Saturday, December 13, 2014

Peace on Earth

These are the lyrics the song in the link is based upon. With the current racial issues in our country, ISIS and Islamic terrorism, Russia-Ukraine...all just this year, may we remember the promise regarding the One whose birth we celebrate this month. "For a child will be born to us, a son will be given to us; and the government will rest on His shoulders; ans His name will be called Wonderful Counselor, Mighty God, Eternal Father, Prince of Peace." (Isaiah 9:6) The peace talked about in this poem, and the peace sung about in this song, is the peace that is promised in this verse, the peace yet to come; but the peace that will come when our Lord, the Prince of Peace, comes back and reigns upon the earth, and His reign will be a reign of peace. Come quickly, Lord Jesus.
Christmas Bells
I HEARD the bells on Christmas Day
Their old, familiar carols play,
And wild and sweet
The words repeat
Of peace on earth, good-will to men!
And thought how, as the day had come,
The belfries of all Christendom
Had rolled along
The unbroken song
Of peace on earth, good-will to men!
Till ringing, singing on its way,
The world revolved from night to day,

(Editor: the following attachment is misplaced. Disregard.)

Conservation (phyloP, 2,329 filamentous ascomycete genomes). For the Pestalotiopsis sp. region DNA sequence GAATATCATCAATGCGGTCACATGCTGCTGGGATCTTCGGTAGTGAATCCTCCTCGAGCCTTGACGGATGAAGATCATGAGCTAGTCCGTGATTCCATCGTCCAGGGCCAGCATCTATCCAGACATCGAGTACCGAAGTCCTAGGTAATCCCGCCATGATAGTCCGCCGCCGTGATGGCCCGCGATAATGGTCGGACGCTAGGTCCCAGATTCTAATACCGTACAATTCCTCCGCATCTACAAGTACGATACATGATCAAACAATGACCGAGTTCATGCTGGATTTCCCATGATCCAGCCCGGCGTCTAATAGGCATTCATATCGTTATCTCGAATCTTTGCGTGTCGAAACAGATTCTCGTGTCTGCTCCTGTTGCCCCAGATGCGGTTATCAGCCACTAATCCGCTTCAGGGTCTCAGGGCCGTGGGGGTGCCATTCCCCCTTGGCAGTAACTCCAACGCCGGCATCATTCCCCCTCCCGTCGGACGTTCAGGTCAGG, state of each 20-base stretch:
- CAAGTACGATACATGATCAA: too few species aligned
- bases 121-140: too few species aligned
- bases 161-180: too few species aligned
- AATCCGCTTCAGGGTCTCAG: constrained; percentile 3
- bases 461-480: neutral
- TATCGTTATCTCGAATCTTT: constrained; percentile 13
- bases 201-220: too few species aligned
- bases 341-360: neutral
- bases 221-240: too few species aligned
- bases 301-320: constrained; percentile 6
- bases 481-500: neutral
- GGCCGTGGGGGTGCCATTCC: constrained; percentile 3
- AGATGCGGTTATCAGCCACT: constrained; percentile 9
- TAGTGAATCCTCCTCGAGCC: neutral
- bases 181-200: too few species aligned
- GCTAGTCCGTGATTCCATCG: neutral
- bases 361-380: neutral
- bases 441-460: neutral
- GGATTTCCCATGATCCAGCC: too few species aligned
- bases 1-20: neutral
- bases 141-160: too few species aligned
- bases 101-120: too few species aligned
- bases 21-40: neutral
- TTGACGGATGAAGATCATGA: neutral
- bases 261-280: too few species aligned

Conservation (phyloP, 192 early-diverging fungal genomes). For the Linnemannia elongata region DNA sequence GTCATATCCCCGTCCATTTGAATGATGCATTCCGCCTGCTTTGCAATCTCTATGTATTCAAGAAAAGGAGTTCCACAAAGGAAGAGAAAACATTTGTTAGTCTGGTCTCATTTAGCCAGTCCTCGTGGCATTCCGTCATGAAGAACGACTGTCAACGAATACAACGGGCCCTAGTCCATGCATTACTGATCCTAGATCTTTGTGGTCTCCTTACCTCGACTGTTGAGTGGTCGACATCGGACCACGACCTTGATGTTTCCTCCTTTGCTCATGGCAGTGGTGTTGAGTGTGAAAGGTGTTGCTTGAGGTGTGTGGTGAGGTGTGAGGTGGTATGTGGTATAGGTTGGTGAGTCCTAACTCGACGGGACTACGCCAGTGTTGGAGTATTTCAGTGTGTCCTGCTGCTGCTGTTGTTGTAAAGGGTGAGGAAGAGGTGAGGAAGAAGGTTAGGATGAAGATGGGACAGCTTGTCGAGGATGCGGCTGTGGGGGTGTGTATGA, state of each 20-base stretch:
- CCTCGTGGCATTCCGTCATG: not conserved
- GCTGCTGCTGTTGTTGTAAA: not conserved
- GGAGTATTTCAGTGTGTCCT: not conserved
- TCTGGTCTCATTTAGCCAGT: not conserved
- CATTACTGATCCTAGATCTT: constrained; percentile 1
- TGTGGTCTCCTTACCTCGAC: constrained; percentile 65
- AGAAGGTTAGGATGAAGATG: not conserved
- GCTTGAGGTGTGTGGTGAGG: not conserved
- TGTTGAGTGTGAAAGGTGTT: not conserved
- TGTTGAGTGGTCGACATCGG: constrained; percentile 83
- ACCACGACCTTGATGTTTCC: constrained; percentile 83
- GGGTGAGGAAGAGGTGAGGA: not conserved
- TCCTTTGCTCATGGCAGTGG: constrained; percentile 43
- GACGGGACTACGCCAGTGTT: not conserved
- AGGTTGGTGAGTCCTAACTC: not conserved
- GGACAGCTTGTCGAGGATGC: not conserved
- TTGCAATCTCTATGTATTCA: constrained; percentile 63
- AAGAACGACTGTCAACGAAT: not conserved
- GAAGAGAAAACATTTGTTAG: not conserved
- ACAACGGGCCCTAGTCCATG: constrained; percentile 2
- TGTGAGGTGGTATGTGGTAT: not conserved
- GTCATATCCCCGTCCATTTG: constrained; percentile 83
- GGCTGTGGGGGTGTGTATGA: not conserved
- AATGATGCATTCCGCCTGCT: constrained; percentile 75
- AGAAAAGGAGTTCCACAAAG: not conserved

A voice, a chime,
A chant sublime
Of peace on earth, good-will to men!
Then from each black, accursed mouth
The cannon thundered in the South,
And with the sound
The carols drowned
Of peace on earth, good-will to men!
It was as if an earthquake rent
The hearth-stones of a continent,
And made forlorn
The households born
Of peace on earth, good-will to men!
And in despair I bowed my head;
"There is no peace on earth," I said;
"For hate is strong,
And mocks the song
Of peace on earth, good-will to men!"
Then pealed the bells more loud and deep:
"God is not dead, nor doth He sleep;
The Wrong shall fail,
The Right prevail,
With peace on earth, good-will to men."

Peace on earth begins with peace with God.  You can have peace with God through His Son the Lord Jesus Christ.  In Christ God has reconciled the world unto Himself.  Place your trust in what God has done in His Son, and receive your peace with Him.

http://www.thegospelcoalition.org/blogs/kevindeyoung/2014/12/10/i-heard-the-bells-on-christmas-day/


Saturday, December 06, 2014

Vengeance and Vindication--Leave Both to the Lord

This post is a bit personal. No, scratch that, it is all personal. What brings this about is a sighting I had a couple of nights ago that caused an unexpected large wave of emotion to wash over me, much like having one of those large waves at the beach slam into you with a force you were not anticipating; and as a result I found myself in the midst of a battle between my flesh and my spirit.